Quantcast

Landstuhl doctors say they want to unionize in bid for more staff, compensation

The 212th Combat Support Hospital sets up a field hospital during an exercise, Nov. 7, 2017, in Landstuhl, Germany. Doctors at Landstuhl Regional Medical Center are moving forward with plans to unionize, citing low morale and other factors.

TRAINING SUPPORT ACTIVITY EUROPE

By JOHN VANDIVER | STARS AND STRIPES Published: February 15, 2018

Civilian doctors at military hospitals and clinics in Europe are moving forward with an effort to unionize, citing low morale and compensation as well as staff shortages they say limit access to care.

“Reports are of bad morale at (Landstuhl Regional Medical Center) and a need for representation across the board, but the doctors are particularly anxious for representation. So we decided to file for them first,” said Peter Winch, a representative with the American Federation of Government Employees in Washington.

There are roughly 45 civilian doctors in Europe, stationed mainly at Landstuhl, with smaller numbers at outlying military clinics.

A separate effort is also underway to unionize roughly 600 other civilians, such as Europe-based medical technicians, administrative staff and nurses, union organizers say.

Regional Health Command Europe said Thursday that “management neither opposes nor supports the effort to unionize.”

“The Federal Labor Relations Authority makes the final determination on an appropriate collective bargaining unit,” RHCE spokesman Gino Mattorano said in a statement.

However, RHCE is disputing the criticisms from doctors, saying its facilities “meet or exceed the standard for patient appointments and [personnel] have opened our clinics over training holidays to further increase access to care.”

“U.S. Army Europe’s Medical Readiness Rate is among the highest in the Army,” Mattorano said in a statement. “A primary contributor to that readiness is the availability of care RHCE medical treatment facilities provide.”

Mattorano said there is no shortage of staffers.

Another criticism from doctors is pay disparity between overseas civilian doctors and their stateside counterparts. Doctors said the medical command has withheld performance awards for top doctors.

“Once again, these have always been automatic, but under this command they are being withheld or delayed for some reason,” said one doctor, who requested anonymity because of fears of reprisal.

The medical command disputed the claims, saying salaries are comparable with other private sector health facilities and that bonuses are paid when earned.

“Our compensation packages have enabled us to hire clinical staff without difficulty,” Mattorano said.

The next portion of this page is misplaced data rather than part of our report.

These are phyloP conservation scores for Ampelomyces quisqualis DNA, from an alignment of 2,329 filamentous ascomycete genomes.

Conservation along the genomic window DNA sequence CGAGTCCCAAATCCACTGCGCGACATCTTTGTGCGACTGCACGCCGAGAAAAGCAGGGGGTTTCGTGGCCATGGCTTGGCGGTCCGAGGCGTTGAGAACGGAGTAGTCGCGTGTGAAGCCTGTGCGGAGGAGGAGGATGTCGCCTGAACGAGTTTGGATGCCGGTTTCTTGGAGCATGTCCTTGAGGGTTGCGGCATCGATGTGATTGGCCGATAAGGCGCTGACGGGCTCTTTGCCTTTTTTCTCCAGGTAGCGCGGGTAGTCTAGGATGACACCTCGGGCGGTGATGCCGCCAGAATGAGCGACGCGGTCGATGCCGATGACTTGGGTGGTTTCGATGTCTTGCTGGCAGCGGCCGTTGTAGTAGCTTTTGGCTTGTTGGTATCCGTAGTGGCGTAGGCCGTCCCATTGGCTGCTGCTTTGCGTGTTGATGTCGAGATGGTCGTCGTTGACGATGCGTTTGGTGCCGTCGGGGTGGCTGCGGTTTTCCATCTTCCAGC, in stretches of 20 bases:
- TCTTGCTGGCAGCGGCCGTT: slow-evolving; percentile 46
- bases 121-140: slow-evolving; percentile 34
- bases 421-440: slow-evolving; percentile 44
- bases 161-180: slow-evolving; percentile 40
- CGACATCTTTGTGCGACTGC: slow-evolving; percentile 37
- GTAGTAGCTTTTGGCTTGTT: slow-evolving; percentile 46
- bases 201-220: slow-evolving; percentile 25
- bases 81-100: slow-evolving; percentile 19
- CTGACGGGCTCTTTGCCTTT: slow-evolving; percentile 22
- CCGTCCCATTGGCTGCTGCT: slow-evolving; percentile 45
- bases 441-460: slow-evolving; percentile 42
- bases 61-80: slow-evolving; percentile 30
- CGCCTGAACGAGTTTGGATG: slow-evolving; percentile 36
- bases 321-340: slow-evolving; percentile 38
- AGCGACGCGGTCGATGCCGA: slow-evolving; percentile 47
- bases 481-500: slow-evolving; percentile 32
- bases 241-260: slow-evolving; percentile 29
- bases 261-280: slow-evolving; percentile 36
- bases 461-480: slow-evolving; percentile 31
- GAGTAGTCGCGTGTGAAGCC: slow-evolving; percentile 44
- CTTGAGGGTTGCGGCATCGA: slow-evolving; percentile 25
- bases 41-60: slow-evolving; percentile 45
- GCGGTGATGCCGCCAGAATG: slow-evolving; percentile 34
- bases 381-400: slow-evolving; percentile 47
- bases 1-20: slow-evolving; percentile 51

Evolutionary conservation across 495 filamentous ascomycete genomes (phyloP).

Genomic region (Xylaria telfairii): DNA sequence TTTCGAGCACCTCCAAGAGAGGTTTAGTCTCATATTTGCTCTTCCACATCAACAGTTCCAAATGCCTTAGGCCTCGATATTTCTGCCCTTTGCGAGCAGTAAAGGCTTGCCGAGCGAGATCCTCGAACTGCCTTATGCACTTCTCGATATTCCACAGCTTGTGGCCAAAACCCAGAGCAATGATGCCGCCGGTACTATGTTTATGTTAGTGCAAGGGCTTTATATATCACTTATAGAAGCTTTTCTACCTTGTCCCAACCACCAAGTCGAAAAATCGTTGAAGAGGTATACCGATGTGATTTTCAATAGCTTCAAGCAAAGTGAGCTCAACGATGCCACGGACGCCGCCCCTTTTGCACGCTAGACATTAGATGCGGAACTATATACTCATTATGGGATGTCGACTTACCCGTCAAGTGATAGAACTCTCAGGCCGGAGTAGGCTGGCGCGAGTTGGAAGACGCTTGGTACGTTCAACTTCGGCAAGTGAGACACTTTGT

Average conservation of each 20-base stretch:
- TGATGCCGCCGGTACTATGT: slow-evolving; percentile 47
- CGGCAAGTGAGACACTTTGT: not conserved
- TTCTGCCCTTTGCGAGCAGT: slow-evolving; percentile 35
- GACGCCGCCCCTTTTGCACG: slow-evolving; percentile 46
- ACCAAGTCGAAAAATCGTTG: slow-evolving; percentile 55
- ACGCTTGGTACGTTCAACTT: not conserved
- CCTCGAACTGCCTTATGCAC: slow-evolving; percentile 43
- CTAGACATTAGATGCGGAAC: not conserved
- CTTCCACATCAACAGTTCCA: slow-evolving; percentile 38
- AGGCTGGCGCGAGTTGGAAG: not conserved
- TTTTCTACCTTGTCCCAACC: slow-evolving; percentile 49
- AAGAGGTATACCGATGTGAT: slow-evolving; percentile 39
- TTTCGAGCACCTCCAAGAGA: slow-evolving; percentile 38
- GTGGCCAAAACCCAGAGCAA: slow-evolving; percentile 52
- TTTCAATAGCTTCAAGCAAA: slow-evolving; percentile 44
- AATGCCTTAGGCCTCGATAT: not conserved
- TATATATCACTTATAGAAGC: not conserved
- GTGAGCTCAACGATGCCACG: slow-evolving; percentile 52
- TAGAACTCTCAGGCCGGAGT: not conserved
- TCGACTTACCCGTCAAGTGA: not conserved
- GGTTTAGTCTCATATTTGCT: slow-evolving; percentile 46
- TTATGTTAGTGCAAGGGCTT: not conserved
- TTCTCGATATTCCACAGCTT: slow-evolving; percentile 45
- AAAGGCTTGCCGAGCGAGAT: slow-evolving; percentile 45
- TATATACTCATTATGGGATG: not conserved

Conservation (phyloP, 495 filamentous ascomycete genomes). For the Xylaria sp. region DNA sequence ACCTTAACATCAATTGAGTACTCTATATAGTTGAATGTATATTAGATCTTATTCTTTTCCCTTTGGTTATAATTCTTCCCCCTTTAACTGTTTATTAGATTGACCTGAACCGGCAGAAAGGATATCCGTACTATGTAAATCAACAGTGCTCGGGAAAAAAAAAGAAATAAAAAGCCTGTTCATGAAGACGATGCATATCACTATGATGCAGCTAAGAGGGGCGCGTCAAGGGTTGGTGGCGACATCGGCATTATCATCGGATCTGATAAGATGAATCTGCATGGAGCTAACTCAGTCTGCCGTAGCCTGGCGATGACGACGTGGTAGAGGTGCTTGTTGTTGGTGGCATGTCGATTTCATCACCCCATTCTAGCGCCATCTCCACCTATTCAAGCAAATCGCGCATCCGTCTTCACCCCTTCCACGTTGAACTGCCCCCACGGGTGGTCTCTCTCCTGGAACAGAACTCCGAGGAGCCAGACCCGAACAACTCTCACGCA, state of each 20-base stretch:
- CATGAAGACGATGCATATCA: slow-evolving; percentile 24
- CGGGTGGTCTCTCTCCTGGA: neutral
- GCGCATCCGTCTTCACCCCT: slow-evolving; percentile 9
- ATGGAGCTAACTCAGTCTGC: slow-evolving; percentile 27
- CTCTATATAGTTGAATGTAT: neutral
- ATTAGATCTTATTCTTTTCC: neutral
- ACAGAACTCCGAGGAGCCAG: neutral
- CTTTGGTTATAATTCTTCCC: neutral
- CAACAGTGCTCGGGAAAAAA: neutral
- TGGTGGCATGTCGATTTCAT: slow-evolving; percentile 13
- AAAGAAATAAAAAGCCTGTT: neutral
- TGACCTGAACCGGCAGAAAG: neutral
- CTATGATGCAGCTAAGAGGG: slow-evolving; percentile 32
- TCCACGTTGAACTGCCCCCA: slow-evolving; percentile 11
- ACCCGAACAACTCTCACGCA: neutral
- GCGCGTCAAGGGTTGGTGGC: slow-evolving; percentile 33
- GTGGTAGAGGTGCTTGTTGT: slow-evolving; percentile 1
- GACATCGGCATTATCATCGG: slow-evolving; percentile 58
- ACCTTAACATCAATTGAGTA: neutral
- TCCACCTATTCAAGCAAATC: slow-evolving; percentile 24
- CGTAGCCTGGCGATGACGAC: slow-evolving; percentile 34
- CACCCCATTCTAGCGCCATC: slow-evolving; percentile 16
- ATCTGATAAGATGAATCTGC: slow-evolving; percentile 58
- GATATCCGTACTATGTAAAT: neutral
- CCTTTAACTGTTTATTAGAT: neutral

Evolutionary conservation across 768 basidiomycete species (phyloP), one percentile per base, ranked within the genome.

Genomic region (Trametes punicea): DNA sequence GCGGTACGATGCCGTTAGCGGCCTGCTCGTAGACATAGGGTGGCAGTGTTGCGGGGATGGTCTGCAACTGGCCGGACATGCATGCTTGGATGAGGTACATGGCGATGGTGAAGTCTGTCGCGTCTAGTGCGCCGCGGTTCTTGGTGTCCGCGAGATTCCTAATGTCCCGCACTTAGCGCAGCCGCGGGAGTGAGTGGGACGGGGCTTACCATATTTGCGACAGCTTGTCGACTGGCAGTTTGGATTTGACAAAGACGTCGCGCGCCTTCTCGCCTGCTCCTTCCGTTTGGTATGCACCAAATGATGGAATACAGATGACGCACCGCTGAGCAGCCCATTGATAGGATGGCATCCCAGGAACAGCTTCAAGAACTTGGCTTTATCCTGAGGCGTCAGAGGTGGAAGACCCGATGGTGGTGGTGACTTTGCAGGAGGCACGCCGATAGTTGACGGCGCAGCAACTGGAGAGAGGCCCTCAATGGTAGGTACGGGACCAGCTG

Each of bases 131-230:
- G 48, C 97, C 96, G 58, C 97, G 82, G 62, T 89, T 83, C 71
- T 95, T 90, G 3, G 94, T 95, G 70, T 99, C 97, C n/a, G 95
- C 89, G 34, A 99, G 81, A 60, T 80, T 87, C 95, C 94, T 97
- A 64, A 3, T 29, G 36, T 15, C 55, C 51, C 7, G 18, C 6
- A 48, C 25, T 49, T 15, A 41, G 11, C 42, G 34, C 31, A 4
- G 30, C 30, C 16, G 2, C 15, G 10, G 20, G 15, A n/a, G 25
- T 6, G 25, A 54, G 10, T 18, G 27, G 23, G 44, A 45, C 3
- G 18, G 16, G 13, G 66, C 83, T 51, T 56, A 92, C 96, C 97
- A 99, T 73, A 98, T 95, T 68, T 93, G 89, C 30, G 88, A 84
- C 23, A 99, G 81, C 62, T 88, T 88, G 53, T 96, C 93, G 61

The doctors have obtained enough signatures of interest — roughly 70 percent of them — to petition to unionize, Winch said. A notice to employees was issued by the Federal Labor Relations Authority last month and was posted at Landstuhl and medical buildings on other bases.

The rest of the civilian medical staff in Europe is also collecting signatures and a formal petition to unionize could come in a matter of weeks, said Winch, who has bargained contracts for unionized doctors at Walter Reed National Military Medical Center.

While it is commonplace for federal employees in the U.S. to have union representation, it’s rare in Europe. If successful, the campaign would be the first time Europe-based medical personnel organize into a union.

“When you get a union in, you have a voice on the job when it comes to negotiating work conditions,” Winch said.

Last week, Winch and military medical command officials consulted with the FLRA to chart a way forward.

The FLRA will review the case and issue a ruling. If it is in favor of the doctors, a secret ballot election among them could be held within six months, Winch said.

A group of five doctors, a civilian technician and a nurse, who are pushing for unionizing, cited a wide range of complaints as the motivation for organizing.

Initial contracts for doctors in Europe are three years, which can be extended to two more years. A “five-year rule” limits tours to that length, which doctors say results in too much turnover and lack of continuity of care, and fosters a work environment that stifles criticism.

Doctors who criticize hospital management or highlight problems risk not getting their contracts renewed, union organizers say.

“You feel like the leadership will retaliate and not extend your contract,” said another doctor, who also requested anonymity for fear of reprisal.

Most military civilians overseas are subject to the five-year rule, but there are some exceptions, such as for teachers. Doctors say it makes sense that they too be counted as exempt, given their critical skills.

Hospital workers who are part of the unionization effort said frequent turnover due to enforcement of the five-year-rule has resulted in care interruptions and an influx of less-experienced staff.

RHCE disagreed.

“This has minimal impact on continuity of patient care because the vast majority of patients enrolled to LRMC remain in Germany for a much shorter time than five years,” Mattorano said.

Still, a hospital staffer, who spent a large part of his active duty career at LRMC before turning civilian, said morale has plummeted.

“It feels like things have spiraled out of control and everyone is looking for a voice,” said the staffer, who is one of the leaders in the effort to unionize.

vandiver.john@stripes.com
Twitter: @john_vandiver

 

from around the web